Bay Area restaurants had another difficult month this January, with both outdoor and indoor dining closed. On January 25, Governor Gavin Newsom canceled California’s home stay order. Many restaurants in the Bay Area were immediately reopened for al fresco dining.
“It’s exciting because we’ve had to cut down the hours for our people who are having problems, and they’re all weird people with color, and so on [being closed] was depressing and tough for us [and] That means lower sales, “Sean Sullivan, co-owner of Port Bar in Oakland, told SFGATE.
On the other hand, not everyone took the chance to reopen: Yuka Ioroi, owner of Cassava in San Francisco, has no plans to reopen for takeaway until February 8th. She raised concerns about the new COVID-19 variant found in California.
Others, however, haven’t had a chance to wipe their parklets and welcome guests back outdoors, like Sacramento’s 50-year-old Casa Garden or Takara, a 20-year-old restaurant in Japantown that closed this month. Here are some of the restaurants that closed permanently in January:
Casa Garden restaurant
This Sacramento restaurant, nearly 50 years old, was known for its grand banquets and charity events. For nearly five decades, Casa Garden has helped raise more than $ 3 million for the Los Niños Service League, which is part of the Sacramento Children’s Home organization. The operational difficulties caused by the pandemic resulted in the closure. Continue reading.
In late January, chocolatier Godiva announced that it would close all North American stores, including seven locations in the Bay Area. The company said personal shopping has declined as a result of the pandemic. However, your chocolate continues to be sold online and in grocery stores as well as other retailers. Continue reading.
Ramen Underground and Udon Underground
This pair of popular Japanese restaurants in downtown San Francisco, both owned by Chef Ken Matsumara, have closed for good this month. Located next to each other on Kearny Street, the Ramen Underground and Udon Underground were known for their fast service and cozy, no-frills atmosphere. Continue reading.
Takara, a 20-year-old Japantown restaurant known for its Japanese home-style cooking, closed for good in late January. The restaurant was one of many tenants at the Japan Center who argued with their landlord over a rent dispute that played a role in the closure. 91-year-old Takara owner Lena Turner isn’t pulling out of the grocery store just yet – she recently bought nearby Kiss Seafood, where she’ll soon be bringing back some of the favorites from Takara’s menu. Continue reading.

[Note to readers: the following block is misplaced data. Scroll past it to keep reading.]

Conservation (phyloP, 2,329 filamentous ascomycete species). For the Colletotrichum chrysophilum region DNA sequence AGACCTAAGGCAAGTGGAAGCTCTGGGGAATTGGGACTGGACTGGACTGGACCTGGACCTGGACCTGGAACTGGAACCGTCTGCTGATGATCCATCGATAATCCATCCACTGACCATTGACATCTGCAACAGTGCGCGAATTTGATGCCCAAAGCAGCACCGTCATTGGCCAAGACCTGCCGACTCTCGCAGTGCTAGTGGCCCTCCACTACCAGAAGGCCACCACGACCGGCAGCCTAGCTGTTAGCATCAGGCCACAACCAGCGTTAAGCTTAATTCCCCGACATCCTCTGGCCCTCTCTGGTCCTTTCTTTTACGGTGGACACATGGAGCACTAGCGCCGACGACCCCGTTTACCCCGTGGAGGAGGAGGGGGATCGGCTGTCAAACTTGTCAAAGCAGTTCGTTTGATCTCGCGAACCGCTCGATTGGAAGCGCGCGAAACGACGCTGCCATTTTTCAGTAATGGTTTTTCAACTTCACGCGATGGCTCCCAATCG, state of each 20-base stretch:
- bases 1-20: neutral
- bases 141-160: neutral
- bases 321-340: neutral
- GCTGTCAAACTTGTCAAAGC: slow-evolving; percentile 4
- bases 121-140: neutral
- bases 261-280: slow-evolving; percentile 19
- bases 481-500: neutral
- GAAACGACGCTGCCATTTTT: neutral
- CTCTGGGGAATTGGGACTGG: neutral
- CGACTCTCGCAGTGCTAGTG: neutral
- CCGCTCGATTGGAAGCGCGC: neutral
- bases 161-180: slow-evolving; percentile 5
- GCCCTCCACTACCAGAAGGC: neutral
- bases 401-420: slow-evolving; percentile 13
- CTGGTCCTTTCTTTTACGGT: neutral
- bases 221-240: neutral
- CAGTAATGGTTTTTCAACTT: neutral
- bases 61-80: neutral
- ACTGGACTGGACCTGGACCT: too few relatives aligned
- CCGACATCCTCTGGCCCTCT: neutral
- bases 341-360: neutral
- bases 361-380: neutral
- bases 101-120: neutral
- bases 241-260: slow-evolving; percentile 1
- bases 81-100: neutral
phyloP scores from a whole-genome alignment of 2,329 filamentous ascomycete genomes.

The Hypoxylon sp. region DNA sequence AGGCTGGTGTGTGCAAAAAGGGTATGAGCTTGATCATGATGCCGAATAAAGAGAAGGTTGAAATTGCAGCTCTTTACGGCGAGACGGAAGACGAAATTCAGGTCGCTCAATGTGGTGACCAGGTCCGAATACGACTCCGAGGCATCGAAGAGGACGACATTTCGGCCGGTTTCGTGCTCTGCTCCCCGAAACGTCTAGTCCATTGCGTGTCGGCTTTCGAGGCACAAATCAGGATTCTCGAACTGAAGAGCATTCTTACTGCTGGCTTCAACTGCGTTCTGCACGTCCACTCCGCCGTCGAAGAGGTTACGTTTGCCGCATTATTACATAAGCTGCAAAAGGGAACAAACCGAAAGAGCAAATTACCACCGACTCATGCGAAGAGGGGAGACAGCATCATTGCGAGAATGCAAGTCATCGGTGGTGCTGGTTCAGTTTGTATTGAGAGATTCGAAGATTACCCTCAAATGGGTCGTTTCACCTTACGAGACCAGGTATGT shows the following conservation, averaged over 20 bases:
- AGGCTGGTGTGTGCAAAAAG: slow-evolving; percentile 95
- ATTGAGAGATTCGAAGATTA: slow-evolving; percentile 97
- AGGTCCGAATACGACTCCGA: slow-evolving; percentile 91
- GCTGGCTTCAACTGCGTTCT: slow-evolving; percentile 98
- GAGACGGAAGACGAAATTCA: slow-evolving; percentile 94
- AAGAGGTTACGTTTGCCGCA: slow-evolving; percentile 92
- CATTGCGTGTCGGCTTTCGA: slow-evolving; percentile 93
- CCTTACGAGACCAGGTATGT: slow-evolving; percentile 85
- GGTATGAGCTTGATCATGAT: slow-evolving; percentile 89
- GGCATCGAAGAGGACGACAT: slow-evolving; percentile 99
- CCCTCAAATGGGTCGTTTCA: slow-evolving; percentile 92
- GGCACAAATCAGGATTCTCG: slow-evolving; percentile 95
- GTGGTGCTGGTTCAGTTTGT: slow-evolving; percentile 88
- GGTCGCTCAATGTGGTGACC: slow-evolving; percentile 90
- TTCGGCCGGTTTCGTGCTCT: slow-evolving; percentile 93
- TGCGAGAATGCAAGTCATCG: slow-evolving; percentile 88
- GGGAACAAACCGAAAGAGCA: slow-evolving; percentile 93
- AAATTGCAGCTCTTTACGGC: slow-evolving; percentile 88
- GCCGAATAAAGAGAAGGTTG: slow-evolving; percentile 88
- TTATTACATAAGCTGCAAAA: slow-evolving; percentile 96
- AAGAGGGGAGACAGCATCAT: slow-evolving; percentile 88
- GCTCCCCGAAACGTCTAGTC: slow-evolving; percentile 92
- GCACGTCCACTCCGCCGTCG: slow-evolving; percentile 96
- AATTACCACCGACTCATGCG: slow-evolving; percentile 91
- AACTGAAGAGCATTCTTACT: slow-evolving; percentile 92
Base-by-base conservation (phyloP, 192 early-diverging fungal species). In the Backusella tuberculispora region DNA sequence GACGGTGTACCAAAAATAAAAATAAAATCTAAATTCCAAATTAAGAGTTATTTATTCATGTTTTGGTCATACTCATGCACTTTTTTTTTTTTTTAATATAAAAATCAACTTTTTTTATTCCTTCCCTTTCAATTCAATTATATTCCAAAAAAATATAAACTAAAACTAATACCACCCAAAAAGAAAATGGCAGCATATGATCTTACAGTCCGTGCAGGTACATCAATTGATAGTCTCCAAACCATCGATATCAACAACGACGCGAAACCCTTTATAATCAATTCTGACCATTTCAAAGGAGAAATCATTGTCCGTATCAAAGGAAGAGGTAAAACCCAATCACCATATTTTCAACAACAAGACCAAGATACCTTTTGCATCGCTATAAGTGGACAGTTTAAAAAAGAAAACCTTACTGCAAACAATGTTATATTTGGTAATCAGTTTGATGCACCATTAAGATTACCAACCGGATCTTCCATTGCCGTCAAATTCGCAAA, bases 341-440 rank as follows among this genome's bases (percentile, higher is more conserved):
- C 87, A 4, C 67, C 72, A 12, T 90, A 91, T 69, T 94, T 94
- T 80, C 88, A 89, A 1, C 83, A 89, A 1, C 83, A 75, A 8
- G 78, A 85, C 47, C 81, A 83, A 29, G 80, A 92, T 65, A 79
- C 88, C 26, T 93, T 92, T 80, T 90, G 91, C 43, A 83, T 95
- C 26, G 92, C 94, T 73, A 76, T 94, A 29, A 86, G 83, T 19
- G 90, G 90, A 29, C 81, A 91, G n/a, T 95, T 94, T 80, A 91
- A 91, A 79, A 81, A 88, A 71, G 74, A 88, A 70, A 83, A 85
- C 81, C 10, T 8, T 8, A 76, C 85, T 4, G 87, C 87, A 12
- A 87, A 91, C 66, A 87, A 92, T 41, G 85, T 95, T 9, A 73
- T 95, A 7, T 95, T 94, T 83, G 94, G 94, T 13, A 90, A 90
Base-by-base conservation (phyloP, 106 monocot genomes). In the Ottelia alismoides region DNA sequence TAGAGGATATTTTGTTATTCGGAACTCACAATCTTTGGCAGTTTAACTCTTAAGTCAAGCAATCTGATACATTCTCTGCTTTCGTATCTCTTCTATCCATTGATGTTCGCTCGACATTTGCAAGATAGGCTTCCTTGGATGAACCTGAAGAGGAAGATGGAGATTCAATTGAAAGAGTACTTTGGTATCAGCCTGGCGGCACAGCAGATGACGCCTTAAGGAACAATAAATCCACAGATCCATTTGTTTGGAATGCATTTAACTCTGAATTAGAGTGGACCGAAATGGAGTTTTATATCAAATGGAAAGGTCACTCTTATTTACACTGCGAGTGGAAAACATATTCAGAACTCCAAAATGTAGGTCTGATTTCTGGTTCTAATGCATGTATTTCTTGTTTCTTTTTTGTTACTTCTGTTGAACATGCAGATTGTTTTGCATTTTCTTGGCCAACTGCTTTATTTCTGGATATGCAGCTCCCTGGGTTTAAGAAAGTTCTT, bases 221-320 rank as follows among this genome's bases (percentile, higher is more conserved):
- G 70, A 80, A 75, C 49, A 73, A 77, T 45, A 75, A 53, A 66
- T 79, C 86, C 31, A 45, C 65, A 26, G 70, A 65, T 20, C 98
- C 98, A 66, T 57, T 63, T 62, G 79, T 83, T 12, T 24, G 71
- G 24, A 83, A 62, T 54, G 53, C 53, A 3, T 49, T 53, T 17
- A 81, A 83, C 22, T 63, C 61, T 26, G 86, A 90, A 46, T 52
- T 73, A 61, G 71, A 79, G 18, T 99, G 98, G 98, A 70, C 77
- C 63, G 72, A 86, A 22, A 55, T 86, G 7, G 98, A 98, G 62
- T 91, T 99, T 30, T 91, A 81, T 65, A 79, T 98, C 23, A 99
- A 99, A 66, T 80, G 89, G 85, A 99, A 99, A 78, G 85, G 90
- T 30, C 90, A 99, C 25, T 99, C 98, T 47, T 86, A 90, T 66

The patron stews
The stew-oriented spin-off of the popular mission site Tacos El Patrón was not long in coming – Los Guisados Del Patrón was closed after just five months of business. In an interview with Eater, co-owner Alberto Pineda said: “We spent a lot more money being open than closed.”
Mel’s Diner (match)
The Concord location of the nostalgic “American Graffiti” restaurant chain Mel’s Diner has closed this month, according to the East Bay Times. Mel’s history goes back to 1947, although the Concord location was only in operation for a few years. Other locations in Walnut Creek, San Leandro, Antioch, Pinole, Fairfield, and Vacaville remain open.
Delicacies from Exposed
According to the San Mateo Daily Journal, this historic family-owned deli in San Mateo has closed due to pandemic losses and a rent increase. Esposto’s deli, which has been in operation since 1956, was known for its pasta, sandwiches, and catering options.
This Oakland Chinatown restaurant, which specializes in Liuzhou-style escargot rice noodle soup, closed for good in January, as reported for the first time in the San Francisco Chronicle.
For permanent restaurant and bar closings in December, click here or scroll through the slideshow above to see restaurant closings for 2021.